Markers helps your team generate training data quickly so that the time between idea and working model is small. Once your model's in production, Markers will help you monitor its accuracy by comparing its output against your training data.
Getting your data into Markers is a breeze: upload documents by hand or, for more complex workflows, generate an API key and programatically send slices of your data.
When it's time to export your training data, download the entire dataset or filter out unwanted bad labels. Save those settings and point your training tasks at our API to always receive the latest data. Exported datasets are versioned to ensure reproducibility.
Once your data's in Markers, it's time to get to work. Divide labeling tasks between your team's workers manually, randomly, or with a custom strategy. Want to quickly get through your corpus but still have some overlap to quality-check your annotations? We've got that covered.
If you're using our API to upload documents and have set up automatic assignment, these documents will be automatically assigned to your team and we'll let them know there's work to be done.
Markers supports named entity recognition (fragment labeling) and text classification (document labeling). We also support nested document structures (e.g., conversational data).
As datasets grow, they tend to become harder to manage. Markers provides tools to make training data management easier.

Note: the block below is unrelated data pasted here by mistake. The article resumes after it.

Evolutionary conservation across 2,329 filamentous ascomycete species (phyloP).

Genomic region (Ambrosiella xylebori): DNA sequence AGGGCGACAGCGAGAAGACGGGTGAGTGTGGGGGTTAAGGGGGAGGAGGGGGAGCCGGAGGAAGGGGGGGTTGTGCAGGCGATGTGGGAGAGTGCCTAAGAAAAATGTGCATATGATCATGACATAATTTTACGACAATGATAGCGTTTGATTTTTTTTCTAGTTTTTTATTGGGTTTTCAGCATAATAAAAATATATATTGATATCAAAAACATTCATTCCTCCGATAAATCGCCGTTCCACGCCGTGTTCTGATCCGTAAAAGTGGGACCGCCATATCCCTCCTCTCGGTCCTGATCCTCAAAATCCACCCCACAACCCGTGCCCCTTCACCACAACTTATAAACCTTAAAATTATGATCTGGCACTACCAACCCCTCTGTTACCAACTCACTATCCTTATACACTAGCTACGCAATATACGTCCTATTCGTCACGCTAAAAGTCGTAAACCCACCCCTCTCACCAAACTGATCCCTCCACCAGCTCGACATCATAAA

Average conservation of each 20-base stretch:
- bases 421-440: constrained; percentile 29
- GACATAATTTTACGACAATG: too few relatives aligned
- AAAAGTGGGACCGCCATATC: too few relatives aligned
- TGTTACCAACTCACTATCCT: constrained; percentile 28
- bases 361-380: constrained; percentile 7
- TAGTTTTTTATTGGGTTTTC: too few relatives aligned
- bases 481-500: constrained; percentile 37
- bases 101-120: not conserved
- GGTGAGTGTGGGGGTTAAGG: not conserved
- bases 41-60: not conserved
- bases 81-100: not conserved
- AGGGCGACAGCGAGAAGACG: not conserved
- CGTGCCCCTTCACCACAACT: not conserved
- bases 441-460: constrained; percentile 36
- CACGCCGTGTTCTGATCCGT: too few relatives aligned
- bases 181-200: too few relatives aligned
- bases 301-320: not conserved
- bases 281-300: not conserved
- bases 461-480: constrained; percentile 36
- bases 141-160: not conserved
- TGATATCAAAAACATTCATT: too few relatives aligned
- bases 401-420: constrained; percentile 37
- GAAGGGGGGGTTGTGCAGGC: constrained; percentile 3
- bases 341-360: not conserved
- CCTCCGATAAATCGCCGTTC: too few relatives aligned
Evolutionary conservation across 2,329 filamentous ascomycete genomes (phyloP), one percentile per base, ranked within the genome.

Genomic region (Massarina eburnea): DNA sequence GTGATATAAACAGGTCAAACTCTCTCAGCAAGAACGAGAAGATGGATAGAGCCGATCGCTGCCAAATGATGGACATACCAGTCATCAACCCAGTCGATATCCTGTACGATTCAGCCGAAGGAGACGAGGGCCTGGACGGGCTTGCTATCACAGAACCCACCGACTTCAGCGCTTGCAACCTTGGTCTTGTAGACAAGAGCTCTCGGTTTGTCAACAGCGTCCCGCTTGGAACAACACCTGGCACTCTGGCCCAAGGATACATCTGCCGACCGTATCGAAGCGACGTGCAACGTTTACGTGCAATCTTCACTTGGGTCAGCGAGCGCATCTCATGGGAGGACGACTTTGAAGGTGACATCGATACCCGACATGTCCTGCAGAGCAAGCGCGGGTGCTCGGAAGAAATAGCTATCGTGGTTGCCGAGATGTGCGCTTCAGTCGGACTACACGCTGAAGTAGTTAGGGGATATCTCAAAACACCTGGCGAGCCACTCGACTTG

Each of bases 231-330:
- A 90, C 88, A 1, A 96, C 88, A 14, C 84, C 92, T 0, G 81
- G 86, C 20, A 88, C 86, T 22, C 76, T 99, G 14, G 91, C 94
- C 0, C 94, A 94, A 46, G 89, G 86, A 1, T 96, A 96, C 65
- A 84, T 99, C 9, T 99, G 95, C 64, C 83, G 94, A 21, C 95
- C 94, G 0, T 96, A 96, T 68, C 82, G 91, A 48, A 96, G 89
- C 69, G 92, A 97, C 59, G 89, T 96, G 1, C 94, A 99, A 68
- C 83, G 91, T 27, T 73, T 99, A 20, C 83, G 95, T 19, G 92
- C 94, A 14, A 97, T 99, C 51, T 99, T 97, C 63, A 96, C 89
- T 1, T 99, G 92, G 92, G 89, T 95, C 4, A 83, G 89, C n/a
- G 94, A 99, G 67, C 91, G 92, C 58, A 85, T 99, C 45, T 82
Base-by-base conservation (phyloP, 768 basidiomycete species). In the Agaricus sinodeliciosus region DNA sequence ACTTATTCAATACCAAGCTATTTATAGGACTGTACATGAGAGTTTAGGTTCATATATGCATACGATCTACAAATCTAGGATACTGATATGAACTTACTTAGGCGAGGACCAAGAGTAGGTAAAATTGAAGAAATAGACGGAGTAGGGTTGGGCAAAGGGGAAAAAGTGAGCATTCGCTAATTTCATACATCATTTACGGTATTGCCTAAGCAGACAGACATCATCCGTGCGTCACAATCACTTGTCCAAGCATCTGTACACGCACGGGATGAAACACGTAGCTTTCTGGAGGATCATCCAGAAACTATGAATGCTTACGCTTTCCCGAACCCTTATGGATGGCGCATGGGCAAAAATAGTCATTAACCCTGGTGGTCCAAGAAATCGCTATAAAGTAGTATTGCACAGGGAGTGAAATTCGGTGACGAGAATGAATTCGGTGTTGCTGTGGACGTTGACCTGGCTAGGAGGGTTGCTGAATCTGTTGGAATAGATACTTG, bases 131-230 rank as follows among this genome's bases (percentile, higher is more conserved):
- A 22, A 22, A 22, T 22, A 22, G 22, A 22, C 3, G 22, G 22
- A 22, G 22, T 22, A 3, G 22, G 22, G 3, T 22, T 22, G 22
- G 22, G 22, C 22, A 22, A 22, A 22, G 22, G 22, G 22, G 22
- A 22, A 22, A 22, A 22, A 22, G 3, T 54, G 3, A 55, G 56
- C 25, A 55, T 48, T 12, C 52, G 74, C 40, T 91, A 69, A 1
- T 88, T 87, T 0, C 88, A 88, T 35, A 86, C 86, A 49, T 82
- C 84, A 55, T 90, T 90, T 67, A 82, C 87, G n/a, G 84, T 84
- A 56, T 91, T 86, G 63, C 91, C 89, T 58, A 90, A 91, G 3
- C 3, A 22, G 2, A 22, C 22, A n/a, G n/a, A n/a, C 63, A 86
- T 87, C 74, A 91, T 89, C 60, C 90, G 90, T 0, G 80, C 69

Visualize your label distributions and ensure your training distribution matches your test (or prod) distributions. Track consensus between annotators with an agreeableness matrix. If some data looks wrong, simply exclude it from the dataset.
GDPR's not the only regulation forcing companies to reconsider their data practices. Many US states have begun passing new consumer data protection bills with new requirements for companies: e.g., the California Consumer Privacy Act of 2018 requires companies respond to requests around personal information (amongst other things). And New York City Council unanimously voted for an "algorithmic transparency" bill mandating introspectability of the city's "automated decision systems".
The trend is clear: governments are getting more and more involved in protecting individual's data rights. So not only is data transparency good for strictly data science concerns, but also for addressing these regulatory challenges.
Markers provides tools for you to introspect your training data: check the label distributions for bias or perform a full-text search a specific individual and remove their records, if necessary.
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